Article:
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A Reminder that the Application Deadline is Coming Up for 2022 Urban Forestry Grants!

Cities, villages, towns, counties, tribes and 501(c)(3) nonprofit organizations in or conducting their project in Wisconsin are encouraged to apply for a regular or startup 2022 Department of Natural Resources Urban Forestry Grant! The grants range from $1,000 to $25,000, and grant recipients must match each grant dollar for dollar. A startup grant of up to $5,000 is available for communities that want to start or restart a community forestry program. Grants are awarded to projects that align with state and national goals for increasing the urban forest canopy and the benefits it provides.

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WAA Fall Seminar

The Wisconsin Arborist Association (WAA) will host this year’s Fall Seminar in-person and virtually.

The in-person seminar will be held on Sept. 15 from 7:30 a.m. to 4 p.m. at Army Lake Camp & Retreat Center in East Troy, Wisconsin. Up to 6 CEUs are available. The registration deadline is Friday, Sept. 10. The fee is $100 for WAA members or $110 for nonmembers plus a $25 late registration fee. Full-time students may attend for free. Register online here.

For those who prefer to participate online, the content of the in-person seminar will be repeated on a virtual platform that can be viewed Oct. 1-15. The online seminar will include five hours of virtual learning and engagement with 5 CEUs available through an online quiz. The registration deadline is Sept. 30, and the fee is $90 for WAA members or $100 for nonmembers. Full-time students may attend for free. Register online here.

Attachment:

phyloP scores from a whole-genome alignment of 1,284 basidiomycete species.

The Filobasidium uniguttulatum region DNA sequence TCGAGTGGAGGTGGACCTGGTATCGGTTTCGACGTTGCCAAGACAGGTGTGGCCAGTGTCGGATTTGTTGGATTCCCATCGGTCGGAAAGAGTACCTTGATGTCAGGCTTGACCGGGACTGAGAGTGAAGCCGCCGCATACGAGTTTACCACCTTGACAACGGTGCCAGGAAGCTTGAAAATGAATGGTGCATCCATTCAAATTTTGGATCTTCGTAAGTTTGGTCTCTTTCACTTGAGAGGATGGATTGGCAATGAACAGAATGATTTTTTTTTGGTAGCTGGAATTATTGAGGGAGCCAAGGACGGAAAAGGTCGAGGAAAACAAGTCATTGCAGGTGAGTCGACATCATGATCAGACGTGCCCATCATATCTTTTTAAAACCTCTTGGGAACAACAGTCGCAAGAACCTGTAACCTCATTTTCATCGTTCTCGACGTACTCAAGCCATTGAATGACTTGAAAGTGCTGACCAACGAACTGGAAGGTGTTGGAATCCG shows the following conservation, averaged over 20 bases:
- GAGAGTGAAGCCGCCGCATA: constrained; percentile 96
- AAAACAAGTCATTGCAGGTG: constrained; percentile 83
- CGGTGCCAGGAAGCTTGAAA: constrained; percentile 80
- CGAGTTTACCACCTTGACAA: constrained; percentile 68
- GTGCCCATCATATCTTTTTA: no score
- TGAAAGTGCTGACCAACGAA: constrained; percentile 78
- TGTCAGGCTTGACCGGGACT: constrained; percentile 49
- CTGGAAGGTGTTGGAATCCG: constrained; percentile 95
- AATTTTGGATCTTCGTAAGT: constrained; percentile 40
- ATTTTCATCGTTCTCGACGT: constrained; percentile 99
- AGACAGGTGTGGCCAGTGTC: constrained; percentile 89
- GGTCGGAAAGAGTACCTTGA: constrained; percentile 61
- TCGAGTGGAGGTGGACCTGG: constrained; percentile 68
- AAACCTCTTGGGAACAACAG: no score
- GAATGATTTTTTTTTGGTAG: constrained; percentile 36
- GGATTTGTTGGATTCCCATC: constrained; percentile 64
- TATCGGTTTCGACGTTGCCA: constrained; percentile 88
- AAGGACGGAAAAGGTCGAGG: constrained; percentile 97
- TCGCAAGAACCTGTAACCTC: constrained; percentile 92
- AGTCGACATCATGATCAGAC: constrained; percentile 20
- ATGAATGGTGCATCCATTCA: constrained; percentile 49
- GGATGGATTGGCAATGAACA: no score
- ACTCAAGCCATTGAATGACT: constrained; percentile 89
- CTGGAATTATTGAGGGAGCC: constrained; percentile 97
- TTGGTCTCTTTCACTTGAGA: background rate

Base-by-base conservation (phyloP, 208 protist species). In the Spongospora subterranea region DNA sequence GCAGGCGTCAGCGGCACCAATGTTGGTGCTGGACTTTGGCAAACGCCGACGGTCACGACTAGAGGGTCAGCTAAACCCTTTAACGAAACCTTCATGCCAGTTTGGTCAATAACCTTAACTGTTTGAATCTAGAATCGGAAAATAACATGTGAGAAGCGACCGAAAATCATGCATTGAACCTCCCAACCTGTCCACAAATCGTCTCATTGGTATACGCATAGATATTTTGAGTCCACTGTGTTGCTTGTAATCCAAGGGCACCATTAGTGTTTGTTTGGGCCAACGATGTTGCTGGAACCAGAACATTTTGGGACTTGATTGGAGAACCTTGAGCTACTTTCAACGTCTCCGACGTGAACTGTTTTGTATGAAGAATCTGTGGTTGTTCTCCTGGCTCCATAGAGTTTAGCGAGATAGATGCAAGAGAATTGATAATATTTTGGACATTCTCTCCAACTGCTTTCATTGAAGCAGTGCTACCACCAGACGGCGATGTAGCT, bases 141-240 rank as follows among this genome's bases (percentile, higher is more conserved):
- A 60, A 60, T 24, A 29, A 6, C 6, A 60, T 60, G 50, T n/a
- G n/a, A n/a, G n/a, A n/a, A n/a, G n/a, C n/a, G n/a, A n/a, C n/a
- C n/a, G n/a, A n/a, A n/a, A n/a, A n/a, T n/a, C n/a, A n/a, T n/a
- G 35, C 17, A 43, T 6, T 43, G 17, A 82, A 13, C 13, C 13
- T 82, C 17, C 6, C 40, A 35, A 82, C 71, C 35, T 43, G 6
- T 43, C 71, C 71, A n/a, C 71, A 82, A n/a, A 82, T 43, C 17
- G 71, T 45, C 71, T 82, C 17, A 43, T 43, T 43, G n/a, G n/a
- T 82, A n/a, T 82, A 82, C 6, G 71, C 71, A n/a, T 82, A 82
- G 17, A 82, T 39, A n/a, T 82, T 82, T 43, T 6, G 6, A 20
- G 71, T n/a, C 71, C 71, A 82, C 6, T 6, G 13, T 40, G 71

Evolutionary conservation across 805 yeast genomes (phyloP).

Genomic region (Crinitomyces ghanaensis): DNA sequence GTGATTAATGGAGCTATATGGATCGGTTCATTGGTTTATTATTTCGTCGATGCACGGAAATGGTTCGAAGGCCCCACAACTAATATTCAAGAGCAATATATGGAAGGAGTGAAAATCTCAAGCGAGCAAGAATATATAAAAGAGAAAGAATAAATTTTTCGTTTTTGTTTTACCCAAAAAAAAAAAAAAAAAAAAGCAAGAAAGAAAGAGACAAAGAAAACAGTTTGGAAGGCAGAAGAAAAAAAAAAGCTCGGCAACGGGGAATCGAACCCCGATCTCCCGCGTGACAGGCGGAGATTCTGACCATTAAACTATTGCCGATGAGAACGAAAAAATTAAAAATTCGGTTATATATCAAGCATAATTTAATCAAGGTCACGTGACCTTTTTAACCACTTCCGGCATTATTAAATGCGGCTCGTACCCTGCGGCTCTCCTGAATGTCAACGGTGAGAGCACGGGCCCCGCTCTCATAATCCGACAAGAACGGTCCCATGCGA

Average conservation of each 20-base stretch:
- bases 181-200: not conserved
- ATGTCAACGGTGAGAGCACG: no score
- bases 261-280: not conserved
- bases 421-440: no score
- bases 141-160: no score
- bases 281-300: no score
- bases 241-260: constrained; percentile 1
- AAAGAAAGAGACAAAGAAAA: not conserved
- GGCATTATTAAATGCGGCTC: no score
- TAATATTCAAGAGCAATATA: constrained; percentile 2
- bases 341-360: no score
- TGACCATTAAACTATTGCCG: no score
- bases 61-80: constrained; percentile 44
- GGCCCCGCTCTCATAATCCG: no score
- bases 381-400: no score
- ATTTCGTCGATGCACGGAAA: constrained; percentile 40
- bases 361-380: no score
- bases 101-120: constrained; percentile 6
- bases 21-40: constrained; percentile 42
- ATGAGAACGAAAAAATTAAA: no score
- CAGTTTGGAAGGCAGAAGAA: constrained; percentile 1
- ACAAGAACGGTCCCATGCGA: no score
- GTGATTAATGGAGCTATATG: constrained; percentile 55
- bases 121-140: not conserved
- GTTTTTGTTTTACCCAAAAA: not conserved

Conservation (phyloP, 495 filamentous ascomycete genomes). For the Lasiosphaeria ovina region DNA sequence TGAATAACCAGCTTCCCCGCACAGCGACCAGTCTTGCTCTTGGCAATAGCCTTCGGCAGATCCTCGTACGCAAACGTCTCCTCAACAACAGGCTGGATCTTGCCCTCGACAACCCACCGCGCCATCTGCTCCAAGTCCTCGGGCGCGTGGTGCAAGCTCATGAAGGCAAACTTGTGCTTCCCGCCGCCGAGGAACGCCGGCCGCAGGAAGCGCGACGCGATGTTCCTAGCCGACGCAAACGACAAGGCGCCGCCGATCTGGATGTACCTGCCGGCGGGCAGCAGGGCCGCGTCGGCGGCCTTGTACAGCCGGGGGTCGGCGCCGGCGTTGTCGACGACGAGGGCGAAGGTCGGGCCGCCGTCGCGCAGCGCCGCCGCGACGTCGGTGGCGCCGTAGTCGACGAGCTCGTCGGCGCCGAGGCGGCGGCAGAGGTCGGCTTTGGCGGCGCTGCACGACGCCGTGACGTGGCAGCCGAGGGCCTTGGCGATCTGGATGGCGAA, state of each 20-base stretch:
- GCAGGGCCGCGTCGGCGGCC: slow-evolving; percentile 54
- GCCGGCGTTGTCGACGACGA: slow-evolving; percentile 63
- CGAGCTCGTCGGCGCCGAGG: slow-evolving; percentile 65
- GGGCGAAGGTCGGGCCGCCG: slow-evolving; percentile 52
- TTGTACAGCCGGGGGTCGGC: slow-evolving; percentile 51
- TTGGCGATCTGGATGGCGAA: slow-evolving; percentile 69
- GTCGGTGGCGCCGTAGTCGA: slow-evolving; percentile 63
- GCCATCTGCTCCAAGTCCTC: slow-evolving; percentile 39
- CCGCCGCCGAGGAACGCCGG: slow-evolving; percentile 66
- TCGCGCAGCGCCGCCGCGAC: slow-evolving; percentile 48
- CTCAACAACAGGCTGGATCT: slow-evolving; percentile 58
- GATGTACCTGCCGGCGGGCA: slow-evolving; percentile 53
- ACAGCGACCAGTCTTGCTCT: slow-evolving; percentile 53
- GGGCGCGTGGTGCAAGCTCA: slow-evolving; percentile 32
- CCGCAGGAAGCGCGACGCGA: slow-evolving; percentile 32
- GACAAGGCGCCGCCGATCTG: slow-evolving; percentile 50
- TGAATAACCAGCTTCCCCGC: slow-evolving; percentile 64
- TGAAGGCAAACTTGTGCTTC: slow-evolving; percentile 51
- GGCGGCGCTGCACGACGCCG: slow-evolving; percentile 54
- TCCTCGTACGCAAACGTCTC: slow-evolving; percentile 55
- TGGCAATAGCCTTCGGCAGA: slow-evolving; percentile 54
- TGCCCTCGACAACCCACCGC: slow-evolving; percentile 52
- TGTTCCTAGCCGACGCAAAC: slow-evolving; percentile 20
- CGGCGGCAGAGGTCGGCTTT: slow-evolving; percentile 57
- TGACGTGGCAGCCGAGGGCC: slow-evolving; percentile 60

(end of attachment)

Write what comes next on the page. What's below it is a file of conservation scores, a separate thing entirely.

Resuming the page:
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ArbNet Arboretum Accreditation Program

Created and administered by the Morton Arboretum in Chicago, the ArbNet Arboretum Accreditation Program is the only international accreditation program specific to arboreta. It fosters professionalism and collaboration and recognizes arboreta at various levels of development.

The program is free of charge, and accreditation is valid for five years with a simple renewal every five years.